Maus author says Tennessee book banning wasn't antisemitic

The acclaimed Holocaust graphic novel was banned by a US school board last month


US comic book artist Art Spiegelman poses on March 20, 2012 in Paris, prior to the private viewing of his exhibition 'Co-Mix', which will run from March 21 to May 21, 2012 at the Pompidou centre. The Swedish-born New Yorker Spiegelman, 62, is known as the creator of "Maus", an animal fable of his Jewish father's experience in the Holocaust -- the only comic book to have won a Pulitzer Prize, the top US book award. AFP PHOTO / BERTRAND LANGLOIS (Photo by BERTRAND LANGLOIS / AFP) (Photo by BERTRAND LANGLOIS/AFP via Getty Images)

The author of controversial Holocaust graphic novel Maus has said he doesn't believe the banning of his book was an antisemitic incident.

Art Spiegelman, in an interview with New York Magazine said:“I feel like this wasn’t an actual anti-Semitic incident. It was an incident created by somebody who probably knows very few Jews,"

“The thing that really upset them was me yelling at my father for burning the diaries. I guess it would’ve been better, for the school board, to say, ‘Gee whiz, Pop — I wish you hadn’t done it!’ But that would not have been accurate to my intensity of horror.”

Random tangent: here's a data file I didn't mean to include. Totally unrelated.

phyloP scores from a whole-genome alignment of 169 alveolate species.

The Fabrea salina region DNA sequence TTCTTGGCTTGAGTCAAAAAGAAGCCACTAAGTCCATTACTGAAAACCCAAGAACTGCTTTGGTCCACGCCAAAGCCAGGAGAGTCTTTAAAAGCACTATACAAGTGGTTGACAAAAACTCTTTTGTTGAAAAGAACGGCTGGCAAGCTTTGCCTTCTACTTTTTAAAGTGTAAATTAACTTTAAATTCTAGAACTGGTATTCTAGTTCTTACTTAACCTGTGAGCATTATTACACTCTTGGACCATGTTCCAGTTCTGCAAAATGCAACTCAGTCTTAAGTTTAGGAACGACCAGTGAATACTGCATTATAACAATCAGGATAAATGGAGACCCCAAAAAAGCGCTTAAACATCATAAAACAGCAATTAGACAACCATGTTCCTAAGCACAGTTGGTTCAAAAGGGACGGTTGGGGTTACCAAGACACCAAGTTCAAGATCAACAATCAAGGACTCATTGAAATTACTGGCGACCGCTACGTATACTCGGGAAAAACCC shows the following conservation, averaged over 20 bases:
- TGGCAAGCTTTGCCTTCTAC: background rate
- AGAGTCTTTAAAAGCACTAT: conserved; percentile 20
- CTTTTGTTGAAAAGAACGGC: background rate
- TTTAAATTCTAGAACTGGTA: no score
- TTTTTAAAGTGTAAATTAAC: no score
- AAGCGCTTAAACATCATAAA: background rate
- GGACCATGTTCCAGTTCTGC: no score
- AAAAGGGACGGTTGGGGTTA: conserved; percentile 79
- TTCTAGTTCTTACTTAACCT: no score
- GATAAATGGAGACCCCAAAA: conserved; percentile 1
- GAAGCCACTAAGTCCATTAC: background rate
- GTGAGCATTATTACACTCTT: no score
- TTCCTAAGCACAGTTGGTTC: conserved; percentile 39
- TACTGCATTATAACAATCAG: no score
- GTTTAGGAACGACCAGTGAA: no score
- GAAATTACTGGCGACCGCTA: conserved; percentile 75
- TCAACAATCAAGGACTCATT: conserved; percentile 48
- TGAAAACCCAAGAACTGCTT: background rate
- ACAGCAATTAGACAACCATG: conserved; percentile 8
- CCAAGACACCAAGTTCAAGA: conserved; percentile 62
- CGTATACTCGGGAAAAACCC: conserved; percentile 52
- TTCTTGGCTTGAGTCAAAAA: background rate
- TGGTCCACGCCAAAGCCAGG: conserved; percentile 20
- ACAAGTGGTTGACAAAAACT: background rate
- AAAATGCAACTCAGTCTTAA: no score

According to local news site, TNHoller, the vote to ban the book passed unanimously at the McMinn county school board meeting as members lined up to criticise the book for its supposedly graphic content.

Tony Allman, a board member, said: “Why does the educational system promote this kind of stuff, it is not wise or healthy… I am not denying it was horrible, brutal, and cruel. It’s like when you’re watching tv and a cuss word or nude scene comes on it would be the same movie without it. Well, this would be the same book without it…"

Maus, a graphic novel serialized from 1980 to 1991, depicts author Art Spiegelman interviewing his father about his experiences as a Polish Jew and Holocaust survivor.

In 1992, it became the first graphic novel to win the esteemed Pulitzer prize for fiction, and remains the only cartoon to have won the award 30 years later.

Read more:

Worrying if children should be reading Maus doesn’t make school board bigots

Removing Maus from the curriculum betrays education and morality

Share via

Want more from the JC?

To continue reading, we just need a few details...

Want more from
the JC?

To continue reading, we just
need a few details...

Get the best news and views from across the Jewish world Get subscriber-only offers from our partners Subscribe to get access to our e-paper and archive